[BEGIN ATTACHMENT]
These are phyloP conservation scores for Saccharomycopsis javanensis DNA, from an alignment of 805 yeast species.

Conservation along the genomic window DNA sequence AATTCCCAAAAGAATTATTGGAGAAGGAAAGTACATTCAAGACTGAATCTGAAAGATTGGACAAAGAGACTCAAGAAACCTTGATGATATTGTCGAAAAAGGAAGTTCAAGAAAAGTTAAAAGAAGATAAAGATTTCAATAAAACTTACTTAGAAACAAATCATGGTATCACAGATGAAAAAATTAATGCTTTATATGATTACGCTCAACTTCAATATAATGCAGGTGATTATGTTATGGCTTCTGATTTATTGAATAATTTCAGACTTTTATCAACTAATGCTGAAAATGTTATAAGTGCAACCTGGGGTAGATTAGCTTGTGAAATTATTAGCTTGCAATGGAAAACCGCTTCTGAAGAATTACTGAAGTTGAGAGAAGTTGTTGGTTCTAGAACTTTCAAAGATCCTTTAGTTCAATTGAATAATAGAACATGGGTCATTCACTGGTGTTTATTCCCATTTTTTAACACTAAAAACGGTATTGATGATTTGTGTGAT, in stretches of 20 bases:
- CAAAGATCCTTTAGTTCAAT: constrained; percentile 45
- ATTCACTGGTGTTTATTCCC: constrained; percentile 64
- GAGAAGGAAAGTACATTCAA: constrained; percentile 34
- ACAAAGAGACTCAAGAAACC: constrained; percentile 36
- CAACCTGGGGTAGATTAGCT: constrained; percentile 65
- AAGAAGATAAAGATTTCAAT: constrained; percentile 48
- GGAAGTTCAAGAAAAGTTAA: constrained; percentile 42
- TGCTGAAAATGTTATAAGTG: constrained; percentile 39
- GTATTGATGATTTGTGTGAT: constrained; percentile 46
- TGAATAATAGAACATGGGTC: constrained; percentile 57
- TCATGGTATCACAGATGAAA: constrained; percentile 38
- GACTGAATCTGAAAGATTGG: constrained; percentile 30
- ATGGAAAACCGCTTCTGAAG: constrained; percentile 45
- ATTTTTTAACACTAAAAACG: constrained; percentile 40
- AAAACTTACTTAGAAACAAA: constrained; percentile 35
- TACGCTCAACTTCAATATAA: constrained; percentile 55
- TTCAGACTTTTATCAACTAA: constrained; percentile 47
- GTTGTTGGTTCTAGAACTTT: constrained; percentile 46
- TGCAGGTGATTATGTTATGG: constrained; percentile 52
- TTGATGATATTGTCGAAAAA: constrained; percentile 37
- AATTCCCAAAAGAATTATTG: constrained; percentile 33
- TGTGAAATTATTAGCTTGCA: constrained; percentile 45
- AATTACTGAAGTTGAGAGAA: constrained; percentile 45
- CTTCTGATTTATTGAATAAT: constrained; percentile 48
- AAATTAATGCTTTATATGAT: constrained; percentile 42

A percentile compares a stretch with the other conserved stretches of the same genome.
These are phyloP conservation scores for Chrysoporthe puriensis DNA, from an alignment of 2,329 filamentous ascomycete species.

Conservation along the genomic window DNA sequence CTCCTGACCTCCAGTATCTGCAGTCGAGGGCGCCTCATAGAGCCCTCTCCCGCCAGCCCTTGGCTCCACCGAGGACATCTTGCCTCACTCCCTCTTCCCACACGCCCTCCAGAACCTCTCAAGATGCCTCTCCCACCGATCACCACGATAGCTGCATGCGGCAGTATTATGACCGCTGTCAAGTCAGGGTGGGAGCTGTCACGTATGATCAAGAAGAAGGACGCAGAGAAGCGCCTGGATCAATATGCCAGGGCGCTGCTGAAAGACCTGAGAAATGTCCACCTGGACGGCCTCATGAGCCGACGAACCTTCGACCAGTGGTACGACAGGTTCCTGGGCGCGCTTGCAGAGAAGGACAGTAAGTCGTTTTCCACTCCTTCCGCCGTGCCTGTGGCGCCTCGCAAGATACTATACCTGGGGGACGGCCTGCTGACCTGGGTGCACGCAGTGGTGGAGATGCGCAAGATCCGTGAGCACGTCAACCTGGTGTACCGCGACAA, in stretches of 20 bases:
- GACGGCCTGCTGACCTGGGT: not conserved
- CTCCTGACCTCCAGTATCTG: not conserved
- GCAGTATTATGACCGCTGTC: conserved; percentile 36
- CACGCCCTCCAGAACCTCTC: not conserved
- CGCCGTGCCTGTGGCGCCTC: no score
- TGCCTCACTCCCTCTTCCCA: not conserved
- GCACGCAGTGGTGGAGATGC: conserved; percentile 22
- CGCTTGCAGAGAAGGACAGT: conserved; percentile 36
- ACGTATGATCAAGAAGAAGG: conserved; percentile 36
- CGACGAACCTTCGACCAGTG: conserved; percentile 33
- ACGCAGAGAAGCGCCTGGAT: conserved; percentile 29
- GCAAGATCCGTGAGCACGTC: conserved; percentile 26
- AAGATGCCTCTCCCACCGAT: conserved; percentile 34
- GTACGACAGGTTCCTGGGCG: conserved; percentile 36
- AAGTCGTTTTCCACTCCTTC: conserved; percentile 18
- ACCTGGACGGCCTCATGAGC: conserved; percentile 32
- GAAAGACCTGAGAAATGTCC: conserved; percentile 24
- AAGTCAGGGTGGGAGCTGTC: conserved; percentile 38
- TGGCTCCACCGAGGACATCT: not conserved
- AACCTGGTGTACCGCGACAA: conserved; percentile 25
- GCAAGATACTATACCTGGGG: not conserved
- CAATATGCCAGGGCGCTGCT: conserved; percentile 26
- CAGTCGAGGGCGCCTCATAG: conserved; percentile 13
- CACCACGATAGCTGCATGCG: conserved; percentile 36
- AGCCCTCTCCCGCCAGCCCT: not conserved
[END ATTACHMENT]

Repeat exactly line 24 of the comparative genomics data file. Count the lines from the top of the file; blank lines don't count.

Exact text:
- TGTGAAATTATTAGCTTGCA: constrained; percentile 45